Gödel gave certain solutions to Einstein's relativity equations that involved a rotating universe or something unusual like that; that predicted stable wormholes could exist and therefore time travel, if one could travel through a wormhole. He was a genius but obviously many scientists today don't think time travel could exist. But his solutions to Einstein's equations do supposedly work. So could this work by Gödel imply time travel might be possible?
Gödel's rotating universe solution does allow for time travel (closed timelike curves), but it has nothing to do with wormholes--in such a universe one could travel into one's own past just by taking a rocket on a long-term looping path through space, from any starting location. This page discussing Gödel's solution includes a spacetime diagram showing how future light cones at different points in space become tilted with distance relative to a given point that we label as the center (and presumably this depends on the choice of spacetime coordinate system too, since I know that in other spacetimes like that of a non-rotating black hole, different coordinate systems give different conclusions about whether light cones "tilt" at points closer to the black hole):
And this in turn implies it's possible to find a path which always remains inside the future light cone of each point along it (with a number of such light cones illustrated), so that it can represent the world line of a slower-than-light particle, but which allows the particle to travel along an overall loop that brings it back into its own past:
This website by a physicist who did his thesis on Godel's solution gives a basic introduction to what "rotating universe" means in this context, and although it doesn't really give any details on how time travel would work in such a universe, it does mention that "direct measurements" based on measurements of planetary orbits relative to background stars can only show that if our universe is rotating at all, the rotation rate must be less than 0.1 arc seconds per century, not enough to rule out the possibility we live in a Godel universe where the rotation must be around 0.01 arc seconds per century. However, he also mentions that other types of measurements indicate a much smaller upper bound on the rotation rate, although the calculation requires some cosmological assumptions:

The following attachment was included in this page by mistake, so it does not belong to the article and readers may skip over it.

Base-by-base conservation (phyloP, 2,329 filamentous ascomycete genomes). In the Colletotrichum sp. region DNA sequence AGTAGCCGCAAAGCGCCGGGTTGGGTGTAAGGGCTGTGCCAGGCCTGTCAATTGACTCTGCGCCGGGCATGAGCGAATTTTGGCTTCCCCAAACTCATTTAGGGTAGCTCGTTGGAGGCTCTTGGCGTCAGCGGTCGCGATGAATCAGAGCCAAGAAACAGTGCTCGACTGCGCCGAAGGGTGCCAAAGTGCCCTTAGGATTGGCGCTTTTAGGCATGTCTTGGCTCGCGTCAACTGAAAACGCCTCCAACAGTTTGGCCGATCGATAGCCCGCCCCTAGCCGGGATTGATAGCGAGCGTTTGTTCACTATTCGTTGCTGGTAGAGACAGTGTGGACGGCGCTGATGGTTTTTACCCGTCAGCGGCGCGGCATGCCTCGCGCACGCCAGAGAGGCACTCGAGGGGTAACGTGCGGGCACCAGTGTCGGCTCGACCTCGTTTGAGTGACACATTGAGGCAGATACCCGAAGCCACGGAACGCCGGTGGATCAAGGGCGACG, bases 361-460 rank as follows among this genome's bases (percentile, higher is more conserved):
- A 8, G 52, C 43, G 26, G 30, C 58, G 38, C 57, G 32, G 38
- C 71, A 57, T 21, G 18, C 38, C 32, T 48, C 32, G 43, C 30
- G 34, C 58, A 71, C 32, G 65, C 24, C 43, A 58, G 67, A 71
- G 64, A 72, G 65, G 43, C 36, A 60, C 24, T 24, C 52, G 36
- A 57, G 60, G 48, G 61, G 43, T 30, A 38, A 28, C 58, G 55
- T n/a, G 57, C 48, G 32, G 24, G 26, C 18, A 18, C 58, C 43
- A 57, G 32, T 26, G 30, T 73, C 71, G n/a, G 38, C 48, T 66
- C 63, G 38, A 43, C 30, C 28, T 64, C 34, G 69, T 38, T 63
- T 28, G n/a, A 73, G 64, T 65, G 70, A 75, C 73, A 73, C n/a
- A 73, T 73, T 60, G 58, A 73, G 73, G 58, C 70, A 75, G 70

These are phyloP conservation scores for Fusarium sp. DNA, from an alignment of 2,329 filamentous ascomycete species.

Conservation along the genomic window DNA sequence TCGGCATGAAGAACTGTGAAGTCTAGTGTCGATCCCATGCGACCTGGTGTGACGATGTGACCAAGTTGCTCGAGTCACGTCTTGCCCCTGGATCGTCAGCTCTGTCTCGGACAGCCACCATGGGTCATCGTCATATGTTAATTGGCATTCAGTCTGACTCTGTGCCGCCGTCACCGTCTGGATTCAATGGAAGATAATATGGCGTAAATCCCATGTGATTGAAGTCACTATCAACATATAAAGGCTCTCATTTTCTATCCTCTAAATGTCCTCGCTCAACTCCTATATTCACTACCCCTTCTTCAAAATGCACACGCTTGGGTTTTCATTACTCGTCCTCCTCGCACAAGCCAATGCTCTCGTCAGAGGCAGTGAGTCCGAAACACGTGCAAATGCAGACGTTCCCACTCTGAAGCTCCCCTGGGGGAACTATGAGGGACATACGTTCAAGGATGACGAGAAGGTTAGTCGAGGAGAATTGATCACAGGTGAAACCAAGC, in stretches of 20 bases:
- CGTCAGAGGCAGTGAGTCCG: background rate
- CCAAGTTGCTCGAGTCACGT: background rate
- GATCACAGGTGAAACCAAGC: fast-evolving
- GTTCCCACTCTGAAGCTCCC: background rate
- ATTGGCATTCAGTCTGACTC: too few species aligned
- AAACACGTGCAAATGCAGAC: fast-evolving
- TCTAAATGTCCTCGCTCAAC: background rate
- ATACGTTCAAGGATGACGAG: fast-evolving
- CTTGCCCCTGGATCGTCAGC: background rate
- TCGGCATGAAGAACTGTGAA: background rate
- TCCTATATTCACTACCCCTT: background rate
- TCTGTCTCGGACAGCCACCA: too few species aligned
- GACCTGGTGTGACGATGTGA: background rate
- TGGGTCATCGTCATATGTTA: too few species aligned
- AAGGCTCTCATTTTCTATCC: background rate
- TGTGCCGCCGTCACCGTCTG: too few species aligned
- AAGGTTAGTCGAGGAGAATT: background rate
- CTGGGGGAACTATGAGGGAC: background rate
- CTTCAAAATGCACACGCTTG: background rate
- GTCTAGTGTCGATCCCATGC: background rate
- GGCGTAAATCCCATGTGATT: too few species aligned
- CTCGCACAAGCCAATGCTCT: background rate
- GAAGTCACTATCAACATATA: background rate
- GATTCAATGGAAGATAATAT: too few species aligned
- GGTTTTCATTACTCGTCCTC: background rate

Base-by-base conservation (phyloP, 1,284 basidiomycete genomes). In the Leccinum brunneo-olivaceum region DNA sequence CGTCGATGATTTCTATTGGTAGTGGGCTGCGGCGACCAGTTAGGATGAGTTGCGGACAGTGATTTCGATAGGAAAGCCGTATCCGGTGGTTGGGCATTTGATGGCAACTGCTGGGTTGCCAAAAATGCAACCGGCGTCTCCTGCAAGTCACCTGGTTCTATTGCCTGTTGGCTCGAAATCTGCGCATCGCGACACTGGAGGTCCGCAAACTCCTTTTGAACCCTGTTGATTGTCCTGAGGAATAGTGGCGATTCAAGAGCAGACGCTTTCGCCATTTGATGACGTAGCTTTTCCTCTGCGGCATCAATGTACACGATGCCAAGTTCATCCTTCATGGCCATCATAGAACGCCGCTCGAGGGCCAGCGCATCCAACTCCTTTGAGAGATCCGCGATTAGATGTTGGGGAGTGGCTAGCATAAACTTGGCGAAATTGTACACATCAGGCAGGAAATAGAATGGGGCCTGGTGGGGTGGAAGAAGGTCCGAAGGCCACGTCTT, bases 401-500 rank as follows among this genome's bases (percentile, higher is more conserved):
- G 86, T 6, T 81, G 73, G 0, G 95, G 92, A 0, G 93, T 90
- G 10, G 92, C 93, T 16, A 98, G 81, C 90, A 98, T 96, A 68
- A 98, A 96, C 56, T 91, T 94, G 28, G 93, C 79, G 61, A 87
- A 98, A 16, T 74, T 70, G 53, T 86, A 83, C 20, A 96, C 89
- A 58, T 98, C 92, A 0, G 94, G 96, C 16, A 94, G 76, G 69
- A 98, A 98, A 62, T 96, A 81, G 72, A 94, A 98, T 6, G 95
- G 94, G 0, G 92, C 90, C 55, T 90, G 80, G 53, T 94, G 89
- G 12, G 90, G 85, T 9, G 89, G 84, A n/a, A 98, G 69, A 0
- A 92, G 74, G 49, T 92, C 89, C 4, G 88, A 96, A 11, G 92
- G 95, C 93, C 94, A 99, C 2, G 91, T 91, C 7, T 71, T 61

The microwave background radiation gives another means of determining the vorticity. It is known to be highly isotropic (equal in all directions), whereas rotation most likely would give some distortion (blueshift in some directions, redshift in others). Calculations along these lines give 5-13 orders of magnitude lower limits on the vorticity. But they don't constitute any proof as they are based on certain cosmological models.
More on observational constraints on rotation here and here. Note however that in addition to Gödel's original solution, which was a stationary solution, there are models of rotating universes that are also expanding, and at least some of these models don't have closed timelike curves, so it's possible that even if observations did show a significant rotation rate this would be of no use to would-be time travelers. The paper Contributions of K. Gödel to Relativity and Cosmology by physicist George F. R. Ellis, available as a pdf link on this page, says in section 3 that after discovering his original stationary rotating universe solution, in 1950 Gödel presented examples of "more realistic universe models that both rotate and expand" and that "These are now called Bianchi universes", and quotes Gödel saying that "The precise necessary and sufficient condition for the non-existence of closed timelike lines (provided that the one-parameter manifold of the spaces $\rho = const$ is not closed) is that the metric in the spaces of constant density be spacelike", with Ellis commenting that "if the surfaces of homogeneity are timelike then closed timelike lines will occur (because these surfaces are compact)" (I'd be interested to know what timelike surfaces of homogeneity would actually look like observationally, and whether there's any way they could be consistent with observations in our universe...a further subtlety is that apparently there can be Bianchi models where 'surfaces of homogeneity change from spacelike to timelike', as noted on p. 144 of The Future of Theoretical Physics and Cosmology, and p. 481 of Relativistic Cosmology, but I couldn't find any information on whether this type of solution contains closed timelike curves). This pdf of a physics thesis also discusses models with vorticity (rotation) and expansion, and says on p. 33: